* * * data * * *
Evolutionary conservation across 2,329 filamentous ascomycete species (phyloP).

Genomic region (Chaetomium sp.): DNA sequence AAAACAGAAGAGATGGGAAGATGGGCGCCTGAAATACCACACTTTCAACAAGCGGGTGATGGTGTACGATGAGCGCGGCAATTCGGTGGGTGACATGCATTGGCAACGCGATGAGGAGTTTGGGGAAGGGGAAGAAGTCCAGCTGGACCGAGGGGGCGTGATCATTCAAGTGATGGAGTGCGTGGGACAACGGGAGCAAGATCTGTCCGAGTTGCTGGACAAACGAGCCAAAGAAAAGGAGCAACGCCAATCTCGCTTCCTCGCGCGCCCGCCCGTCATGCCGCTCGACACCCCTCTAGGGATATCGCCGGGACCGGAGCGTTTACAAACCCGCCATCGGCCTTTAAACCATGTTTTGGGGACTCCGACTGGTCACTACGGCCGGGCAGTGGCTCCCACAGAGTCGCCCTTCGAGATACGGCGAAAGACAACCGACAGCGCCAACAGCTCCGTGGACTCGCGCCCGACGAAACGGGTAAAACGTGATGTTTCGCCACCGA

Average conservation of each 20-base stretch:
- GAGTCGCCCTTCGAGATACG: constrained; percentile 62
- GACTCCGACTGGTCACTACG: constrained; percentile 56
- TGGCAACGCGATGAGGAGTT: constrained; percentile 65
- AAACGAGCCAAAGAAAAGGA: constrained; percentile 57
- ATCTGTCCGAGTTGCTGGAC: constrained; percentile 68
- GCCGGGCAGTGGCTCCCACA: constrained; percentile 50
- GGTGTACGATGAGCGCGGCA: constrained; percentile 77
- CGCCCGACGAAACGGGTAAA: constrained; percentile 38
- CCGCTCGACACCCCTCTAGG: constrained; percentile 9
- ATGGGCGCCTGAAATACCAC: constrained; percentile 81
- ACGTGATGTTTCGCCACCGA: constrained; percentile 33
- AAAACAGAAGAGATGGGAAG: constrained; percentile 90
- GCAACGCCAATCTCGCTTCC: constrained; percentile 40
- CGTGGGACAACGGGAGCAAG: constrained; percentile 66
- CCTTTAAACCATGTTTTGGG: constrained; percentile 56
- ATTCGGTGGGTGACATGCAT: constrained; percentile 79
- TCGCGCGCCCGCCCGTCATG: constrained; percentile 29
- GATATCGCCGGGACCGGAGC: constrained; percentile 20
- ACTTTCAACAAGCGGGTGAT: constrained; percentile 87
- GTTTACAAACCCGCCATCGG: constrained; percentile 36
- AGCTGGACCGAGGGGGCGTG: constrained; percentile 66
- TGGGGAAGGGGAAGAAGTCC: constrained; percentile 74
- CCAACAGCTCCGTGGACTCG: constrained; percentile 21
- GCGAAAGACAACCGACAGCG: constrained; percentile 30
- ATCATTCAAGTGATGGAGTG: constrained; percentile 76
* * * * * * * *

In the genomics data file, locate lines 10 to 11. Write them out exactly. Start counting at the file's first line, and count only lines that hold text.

- GGTGTACGATGAGCGCGGCA: constrained; percentile 77
- CGCCCGACGAAACGGGTAAA: constrained; percentile 38